Simpson disagreed—he didn't think women should have to suffer the pain of childbirth. He made both a scientific and biblical argument for anesthesia during labor. In a pamphlet, Answers to the Religious Objections Advanced Against the Employment of Anaesthetic Agents in Midwifery and Surgery and Obstetrics, Simpson pointed to Genesis and the deep sleep of Adam while his rib was being removed as being evidence "of our Creator himself using means to save poor human nature from the unnecessary endurance of physical pain." He went further, declaring that labor pains were caused by anatomical and biological forces (a small pelvis and a big baby caused uterine contractions)—not a result of the curse of Eve.

Public opinion changed after Queen Victoria took chloroform (applied by Dr. John Snow, famous for his work related to cholera) for the birth of her eighth child, Leopold, in 1853. The queen wrote in her diary: "Dr Snow administered that blessed chloroform and the effect was soothing, quieting and delightful beyond measure." Her final child, Princess Beatrice, was also born with the aid of anesthesia. Clearly, she approved.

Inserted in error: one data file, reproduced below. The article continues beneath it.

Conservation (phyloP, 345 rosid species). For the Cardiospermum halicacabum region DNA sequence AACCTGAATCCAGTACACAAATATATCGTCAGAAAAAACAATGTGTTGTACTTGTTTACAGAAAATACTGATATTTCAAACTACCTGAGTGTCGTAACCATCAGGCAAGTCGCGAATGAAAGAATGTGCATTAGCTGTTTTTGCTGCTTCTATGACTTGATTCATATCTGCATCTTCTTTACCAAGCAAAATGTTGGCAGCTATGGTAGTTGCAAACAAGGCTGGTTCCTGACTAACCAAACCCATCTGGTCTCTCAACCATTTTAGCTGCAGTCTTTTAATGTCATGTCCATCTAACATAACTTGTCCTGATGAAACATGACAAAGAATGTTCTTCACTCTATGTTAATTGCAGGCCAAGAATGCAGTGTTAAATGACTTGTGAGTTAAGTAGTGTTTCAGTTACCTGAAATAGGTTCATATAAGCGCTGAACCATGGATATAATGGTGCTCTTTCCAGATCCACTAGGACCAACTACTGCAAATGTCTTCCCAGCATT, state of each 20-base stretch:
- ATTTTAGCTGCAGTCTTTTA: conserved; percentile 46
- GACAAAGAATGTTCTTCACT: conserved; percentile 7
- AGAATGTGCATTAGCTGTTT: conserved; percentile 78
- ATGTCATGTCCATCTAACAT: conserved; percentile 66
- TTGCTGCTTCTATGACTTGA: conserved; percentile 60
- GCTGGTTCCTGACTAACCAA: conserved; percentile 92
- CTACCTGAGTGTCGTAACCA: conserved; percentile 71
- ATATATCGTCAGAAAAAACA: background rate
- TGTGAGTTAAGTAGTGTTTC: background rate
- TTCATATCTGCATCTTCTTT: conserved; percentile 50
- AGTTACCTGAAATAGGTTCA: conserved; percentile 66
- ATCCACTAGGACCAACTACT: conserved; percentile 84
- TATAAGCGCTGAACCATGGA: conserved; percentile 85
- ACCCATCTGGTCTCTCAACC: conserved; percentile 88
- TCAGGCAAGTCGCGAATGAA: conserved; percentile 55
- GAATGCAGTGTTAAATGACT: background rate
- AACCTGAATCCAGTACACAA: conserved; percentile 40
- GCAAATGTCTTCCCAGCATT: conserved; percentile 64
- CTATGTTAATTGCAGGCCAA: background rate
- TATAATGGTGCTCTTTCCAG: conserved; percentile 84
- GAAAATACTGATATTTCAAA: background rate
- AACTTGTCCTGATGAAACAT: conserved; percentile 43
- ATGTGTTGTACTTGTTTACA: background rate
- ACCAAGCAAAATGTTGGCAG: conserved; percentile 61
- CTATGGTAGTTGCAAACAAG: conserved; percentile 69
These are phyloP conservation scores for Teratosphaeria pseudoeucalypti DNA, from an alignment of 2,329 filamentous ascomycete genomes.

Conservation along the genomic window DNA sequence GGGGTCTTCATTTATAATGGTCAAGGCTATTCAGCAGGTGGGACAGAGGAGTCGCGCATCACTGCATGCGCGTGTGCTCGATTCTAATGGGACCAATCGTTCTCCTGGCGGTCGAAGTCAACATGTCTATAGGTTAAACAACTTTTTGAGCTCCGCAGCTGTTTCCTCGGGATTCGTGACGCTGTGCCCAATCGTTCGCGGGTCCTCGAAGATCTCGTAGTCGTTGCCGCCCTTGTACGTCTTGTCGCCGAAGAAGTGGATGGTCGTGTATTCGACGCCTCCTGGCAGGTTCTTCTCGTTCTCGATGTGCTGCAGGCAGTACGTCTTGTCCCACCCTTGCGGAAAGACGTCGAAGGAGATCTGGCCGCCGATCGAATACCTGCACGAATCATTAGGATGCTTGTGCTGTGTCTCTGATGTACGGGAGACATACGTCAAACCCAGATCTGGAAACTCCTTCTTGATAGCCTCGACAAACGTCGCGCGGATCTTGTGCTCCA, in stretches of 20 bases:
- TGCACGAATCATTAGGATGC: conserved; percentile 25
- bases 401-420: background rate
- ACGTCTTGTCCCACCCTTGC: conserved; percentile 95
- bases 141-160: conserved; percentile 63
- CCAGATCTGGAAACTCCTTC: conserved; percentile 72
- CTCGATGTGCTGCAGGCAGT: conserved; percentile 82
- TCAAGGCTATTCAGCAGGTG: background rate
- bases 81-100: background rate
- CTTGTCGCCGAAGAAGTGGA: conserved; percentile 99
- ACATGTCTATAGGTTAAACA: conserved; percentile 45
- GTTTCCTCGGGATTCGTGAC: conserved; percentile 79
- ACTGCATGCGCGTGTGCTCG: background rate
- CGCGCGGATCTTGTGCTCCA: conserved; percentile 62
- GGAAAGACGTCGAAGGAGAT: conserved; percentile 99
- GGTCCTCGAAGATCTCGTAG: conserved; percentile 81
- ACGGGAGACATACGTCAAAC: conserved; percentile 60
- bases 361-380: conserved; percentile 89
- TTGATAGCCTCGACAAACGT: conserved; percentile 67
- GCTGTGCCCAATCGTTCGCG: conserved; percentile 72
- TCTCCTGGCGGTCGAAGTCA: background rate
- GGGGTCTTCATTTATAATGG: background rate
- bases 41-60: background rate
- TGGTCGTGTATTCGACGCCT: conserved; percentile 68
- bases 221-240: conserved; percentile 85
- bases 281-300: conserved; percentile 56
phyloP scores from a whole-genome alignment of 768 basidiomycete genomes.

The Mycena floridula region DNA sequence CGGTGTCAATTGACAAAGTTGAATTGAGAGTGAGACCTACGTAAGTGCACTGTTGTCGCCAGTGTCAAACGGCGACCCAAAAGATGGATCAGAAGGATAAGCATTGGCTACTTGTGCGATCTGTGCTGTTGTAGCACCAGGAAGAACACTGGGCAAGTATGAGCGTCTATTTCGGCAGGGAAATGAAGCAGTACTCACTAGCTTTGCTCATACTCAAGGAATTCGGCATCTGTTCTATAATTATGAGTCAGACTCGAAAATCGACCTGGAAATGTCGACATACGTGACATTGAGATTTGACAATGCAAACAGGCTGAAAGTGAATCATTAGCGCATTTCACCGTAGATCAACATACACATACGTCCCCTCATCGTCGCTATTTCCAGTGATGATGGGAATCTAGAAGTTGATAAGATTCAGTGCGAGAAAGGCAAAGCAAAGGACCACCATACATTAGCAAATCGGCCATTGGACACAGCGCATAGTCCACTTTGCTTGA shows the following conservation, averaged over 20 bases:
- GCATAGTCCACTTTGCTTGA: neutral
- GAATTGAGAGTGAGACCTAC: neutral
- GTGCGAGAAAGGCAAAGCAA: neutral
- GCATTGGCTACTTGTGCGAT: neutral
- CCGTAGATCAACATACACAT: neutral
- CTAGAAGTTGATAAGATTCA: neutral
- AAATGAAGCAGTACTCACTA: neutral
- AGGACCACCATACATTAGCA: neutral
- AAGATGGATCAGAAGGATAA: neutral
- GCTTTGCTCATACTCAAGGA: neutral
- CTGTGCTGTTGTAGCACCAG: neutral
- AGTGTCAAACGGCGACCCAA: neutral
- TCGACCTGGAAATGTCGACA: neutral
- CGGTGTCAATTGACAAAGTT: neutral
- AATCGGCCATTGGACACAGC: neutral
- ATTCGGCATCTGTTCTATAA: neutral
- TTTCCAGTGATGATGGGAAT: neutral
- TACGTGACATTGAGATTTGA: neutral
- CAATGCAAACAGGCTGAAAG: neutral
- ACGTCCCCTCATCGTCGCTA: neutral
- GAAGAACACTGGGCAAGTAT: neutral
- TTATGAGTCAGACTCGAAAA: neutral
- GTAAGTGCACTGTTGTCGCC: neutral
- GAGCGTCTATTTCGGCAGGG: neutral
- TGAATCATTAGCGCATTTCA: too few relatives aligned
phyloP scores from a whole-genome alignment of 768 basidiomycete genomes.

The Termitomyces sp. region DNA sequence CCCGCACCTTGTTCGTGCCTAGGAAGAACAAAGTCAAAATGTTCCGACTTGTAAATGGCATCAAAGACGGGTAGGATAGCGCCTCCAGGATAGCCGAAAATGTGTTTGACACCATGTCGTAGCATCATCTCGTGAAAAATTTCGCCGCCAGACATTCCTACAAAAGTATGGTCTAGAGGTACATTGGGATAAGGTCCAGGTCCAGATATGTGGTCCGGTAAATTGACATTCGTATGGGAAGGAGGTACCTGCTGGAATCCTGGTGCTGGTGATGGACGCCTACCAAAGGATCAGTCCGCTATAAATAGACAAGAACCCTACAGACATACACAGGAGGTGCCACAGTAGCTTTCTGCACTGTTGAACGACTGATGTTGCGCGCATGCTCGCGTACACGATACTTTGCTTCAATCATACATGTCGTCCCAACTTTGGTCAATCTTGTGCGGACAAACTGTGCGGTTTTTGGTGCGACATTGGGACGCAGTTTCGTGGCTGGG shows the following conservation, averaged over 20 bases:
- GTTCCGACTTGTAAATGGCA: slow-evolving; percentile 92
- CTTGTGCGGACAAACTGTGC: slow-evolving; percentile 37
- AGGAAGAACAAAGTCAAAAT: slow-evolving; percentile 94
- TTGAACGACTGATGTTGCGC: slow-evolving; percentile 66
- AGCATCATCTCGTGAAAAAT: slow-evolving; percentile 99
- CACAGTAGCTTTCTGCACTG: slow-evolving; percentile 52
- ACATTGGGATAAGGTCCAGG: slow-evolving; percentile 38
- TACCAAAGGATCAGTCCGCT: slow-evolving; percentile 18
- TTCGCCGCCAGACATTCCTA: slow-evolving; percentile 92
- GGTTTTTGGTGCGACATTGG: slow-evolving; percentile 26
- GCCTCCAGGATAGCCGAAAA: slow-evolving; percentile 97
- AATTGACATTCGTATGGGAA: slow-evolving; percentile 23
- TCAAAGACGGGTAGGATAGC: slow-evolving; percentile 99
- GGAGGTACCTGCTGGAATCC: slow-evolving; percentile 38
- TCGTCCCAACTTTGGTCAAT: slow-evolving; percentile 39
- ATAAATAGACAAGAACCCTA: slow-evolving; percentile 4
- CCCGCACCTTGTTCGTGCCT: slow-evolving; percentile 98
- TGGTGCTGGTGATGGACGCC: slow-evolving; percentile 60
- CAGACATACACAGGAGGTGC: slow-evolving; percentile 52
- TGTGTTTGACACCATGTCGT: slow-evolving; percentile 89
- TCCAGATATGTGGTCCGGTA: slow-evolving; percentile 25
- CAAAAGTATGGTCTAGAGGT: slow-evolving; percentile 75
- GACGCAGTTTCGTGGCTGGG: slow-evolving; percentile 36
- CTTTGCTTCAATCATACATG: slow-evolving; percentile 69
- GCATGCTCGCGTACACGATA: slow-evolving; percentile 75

Edinburgh is still proud of Simpson and of its special place in the history of anesthesia. From August 16 to 18, 2017, the Edinburgh Anesthesia Research and Education Fund will host the 31st Annual Anesthesia Festival, featuring lectures on anesthesia and pain medicine as well as drinks receptions, a private viewing of a Caravaggio, recitation of the works of Robert Burns (Scotland's most revered poet), and bagpiping.

According to the event website, the past success of the festival has led to moving the whole thing to a larger space to accommodate demand. Apparently there are a great number of people with a passion for medical history—or at least, a great deal of gratitude for the development of anesthesia.